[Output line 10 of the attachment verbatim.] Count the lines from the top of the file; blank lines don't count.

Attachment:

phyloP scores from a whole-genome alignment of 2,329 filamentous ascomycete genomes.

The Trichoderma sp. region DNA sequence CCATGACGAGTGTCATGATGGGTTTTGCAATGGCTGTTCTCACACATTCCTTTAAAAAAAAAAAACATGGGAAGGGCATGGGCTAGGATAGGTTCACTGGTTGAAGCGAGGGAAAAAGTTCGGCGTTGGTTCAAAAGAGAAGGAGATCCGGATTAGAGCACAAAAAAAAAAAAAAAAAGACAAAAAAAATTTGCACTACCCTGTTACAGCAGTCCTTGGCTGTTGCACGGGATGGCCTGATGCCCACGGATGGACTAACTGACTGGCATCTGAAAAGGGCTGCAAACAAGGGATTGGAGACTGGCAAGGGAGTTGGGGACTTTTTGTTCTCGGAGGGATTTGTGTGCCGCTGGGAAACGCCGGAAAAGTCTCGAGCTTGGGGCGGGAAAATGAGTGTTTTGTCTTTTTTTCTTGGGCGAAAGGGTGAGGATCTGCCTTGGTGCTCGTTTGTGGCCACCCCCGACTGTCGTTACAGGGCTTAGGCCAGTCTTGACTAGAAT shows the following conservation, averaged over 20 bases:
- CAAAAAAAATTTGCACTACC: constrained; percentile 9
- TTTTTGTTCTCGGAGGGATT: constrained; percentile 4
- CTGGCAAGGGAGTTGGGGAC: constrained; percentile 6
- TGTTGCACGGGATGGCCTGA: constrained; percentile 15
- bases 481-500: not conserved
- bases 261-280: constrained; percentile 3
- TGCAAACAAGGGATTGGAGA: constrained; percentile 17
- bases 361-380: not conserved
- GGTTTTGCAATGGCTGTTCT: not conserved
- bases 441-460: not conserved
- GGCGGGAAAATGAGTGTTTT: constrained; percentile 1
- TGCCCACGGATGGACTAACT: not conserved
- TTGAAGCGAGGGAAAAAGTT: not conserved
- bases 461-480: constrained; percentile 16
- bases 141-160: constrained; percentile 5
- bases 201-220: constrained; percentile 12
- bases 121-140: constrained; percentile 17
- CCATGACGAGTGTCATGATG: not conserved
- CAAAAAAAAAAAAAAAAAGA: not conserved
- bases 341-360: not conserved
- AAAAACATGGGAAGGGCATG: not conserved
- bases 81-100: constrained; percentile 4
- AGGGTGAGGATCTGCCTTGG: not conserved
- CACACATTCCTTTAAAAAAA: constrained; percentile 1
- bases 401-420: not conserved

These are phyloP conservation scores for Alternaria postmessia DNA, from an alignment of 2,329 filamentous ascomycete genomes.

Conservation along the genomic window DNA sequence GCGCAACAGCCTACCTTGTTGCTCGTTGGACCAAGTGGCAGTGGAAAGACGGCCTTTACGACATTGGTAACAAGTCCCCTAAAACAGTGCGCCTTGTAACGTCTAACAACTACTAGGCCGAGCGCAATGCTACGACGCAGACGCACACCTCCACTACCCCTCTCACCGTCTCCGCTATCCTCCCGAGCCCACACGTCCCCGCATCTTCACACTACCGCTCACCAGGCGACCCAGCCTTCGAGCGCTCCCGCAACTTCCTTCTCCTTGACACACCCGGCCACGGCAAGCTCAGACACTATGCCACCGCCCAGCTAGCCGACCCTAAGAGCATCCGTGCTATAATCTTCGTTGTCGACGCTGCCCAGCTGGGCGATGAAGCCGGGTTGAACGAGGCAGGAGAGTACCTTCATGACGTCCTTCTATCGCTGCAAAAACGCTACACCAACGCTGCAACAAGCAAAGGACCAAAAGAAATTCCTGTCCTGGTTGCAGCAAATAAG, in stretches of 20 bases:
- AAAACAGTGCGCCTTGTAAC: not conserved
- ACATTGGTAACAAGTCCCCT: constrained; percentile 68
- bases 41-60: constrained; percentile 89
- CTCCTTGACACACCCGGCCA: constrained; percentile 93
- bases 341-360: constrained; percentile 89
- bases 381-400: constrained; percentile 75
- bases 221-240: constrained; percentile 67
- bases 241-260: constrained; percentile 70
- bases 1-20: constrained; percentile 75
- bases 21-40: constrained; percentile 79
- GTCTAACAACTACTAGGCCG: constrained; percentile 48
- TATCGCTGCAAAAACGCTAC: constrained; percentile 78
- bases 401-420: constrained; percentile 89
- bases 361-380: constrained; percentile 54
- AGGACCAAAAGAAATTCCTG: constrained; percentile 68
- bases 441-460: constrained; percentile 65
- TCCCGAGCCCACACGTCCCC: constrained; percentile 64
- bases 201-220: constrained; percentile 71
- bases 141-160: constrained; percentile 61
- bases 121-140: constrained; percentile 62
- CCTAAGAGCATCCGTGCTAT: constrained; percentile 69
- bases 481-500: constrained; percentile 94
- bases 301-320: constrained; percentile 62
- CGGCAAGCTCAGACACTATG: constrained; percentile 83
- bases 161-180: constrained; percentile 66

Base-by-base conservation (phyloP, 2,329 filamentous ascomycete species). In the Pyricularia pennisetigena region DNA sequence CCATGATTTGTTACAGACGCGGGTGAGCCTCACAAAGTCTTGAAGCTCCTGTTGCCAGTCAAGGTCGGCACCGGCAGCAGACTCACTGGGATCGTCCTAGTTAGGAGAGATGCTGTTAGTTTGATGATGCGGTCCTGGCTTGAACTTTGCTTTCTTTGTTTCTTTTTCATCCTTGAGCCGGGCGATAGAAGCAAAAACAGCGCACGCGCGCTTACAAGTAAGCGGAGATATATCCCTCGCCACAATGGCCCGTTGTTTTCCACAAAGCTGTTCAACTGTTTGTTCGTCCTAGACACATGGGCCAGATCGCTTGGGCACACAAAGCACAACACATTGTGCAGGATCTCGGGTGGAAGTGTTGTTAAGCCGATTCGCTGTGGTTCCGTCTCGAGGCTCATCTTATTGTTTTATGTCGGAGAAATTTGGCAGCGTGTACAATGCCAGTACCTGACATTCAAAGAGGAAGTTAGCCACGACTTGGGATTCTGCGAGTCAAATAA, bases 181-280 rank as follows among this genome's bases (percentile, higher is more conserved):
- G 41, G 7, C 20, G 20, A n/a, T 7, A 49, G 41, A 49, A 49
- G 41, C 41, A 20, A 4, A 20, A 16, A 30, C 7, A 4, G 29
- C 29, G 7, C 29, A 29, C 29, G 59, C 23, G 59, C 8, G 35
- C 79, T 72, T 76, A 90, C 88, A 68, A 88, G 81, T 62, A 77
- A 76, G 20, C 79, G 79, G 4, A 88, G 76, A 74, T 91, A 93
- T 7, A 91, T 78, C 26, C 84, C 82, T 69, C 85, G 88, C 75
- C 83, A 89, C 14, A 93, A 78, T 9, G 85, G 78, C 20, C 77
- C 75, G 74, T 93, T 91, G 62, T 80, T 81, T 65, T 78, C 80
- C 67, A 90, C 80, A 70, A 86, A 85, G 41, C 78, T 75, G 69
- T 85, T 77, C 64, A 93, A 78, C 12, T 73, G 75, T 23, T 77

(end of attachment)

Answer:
- bases 361-380: not conserved